‘Big-time oil price hikes can be avoided’ – progressive lawmakers

oil price hike
Bayan Muna members protesting oil price hikes (Bulatlat photo)

“The latest round of price hikes will definitely hurt consumers including low to middle-income earners and especially poor sectors like farmers, fisherfolk and urban poor.”

By MARYA SALAMAT
Bulatlat.com

MANILA – Picket protests in different places across the Philippines greeted today’s hike in oil prices. On Feb 26, gasoline and diesel prices increased by Php1.45 per liter, kerosene by P1.35 per liter.

In three weeks of oil price hikes, the cumulative fuel price hikes as of this month is P6 for diesel, Php5 for gasoline and P4 to P5 per liter of kerosene.

Unlike the prices of other products, any hike in oil prices exerts a domino effect on prices of other products, said Bayan Muna candidate for Senator Neri Colmenares who led one of the picket protests in front of a Petron gas station in Timog Avenue, Quezon City.

During the protest, Colmenares chided the Department of Energy (DoE) for delaying the release of a circular that would order the unbundling of oil prices.

He said the rates of electricity and water have been unbundled as presented to the consumers, yet the price of oil remains a mystery to consumers.

“How can the Department of Energy do its job of ensuring that oil companies are not overcharging the consumers if it cannot even see the break-down or how the oil companies have been arriving at their prices of oil?” Colmenares asked.

He said unbundling is not the solution per se to the problem of oil price hikes and inflation – there is the oil deregulation law giving the oil companies freedom to increase prices; the TRAIN law that imposed an additional P2 as excise tax on every liter of oil products; and there are the other government policies that contribute to high prices of basic goods.

“It’s not true the government can’t do something to address the oil price hikes and its pressure on inflation,” Colmenares said.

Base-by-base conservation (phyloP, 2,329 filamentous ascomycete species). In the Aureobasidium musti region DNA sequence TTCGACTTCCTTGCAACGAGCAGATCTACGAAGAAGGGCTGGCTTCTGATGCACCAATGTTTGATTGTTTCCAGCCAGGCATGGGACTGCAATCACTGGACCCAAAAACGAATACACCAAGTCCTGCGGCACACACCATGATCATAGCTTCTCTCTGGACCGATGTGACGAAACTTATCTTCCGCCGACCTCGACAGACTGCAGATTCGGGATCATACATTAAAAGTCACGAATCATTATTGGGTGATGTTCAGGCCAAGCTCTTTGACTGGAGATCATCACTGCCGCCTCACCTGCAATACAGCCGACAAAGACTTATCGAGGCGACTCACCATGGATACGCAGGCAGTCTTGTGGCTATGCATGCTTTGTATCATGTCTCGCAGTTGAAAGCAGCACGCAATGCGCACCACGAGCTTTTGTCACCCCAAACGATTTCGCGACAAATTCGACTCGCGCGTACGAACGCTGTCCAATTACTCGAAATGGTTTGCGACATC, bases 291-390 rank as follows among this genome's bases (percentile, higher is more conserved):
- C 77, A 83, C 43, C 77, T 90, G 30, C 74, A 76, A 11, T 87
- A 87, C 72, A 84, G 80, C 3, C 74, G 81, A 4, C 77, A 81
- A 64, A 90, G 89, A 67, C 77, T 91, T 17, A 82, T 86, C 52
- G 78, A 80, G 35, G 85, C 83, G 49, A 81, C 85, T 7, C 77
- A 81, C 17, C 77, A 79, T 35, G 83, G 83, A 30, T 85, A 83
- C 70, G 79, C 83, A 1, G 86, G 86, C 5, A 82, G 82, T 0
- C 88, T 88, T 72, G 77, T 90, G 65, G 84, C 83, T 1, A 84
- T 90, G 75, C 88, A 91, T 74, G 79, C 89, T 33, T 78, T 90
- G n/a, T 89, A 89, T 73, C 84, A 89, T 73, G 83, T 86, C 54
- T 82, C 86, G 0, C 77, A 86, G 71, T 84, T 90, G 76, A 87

To reduce the prices of oil products, Colmenares said, the government must suspend the excise tax imposed on oil products because of the implementation of the TRAIN (Tax Reform for Acceleration and Inclusion) Law. He urged the Duterte government to remove also the Value Added Tax (VAT) imposed on oil products.

“With VAT on oil products, the government is benefiting from every spike in oil prices and adding to the misery of poor consumers,” Colmenares said.

Higher inflation amid stagnant wages means greater misery

Given the P4 to P6 per liter cumulative price hikes in the last three weeks, transport groups are now pushing for a P1-fare hike.
The prices of basic goods, meanwhile, have already increased from 1 to 5 percent, canned goods by P0.40 to P1.30, some vegetable items by P10 to P40 per kilo, bangus by P40, beef by P25, and even condiments, Anakpawis Rep. Ariel Casilao said in another statement.

“The latest round of price hikes will definitely hurt consumers including low to middle-income earners and especially poor sectors like farmers, fisherfolk and urban poor,” the Kilusang Magbubukid ng Pilipinas said. Contrary to common estimates that mostly the drivers feel the pinch of oil price hikes, the agricultural sector also reels from it, according to KMP. Farmers use diesel in agricultural production and kerosene in their households.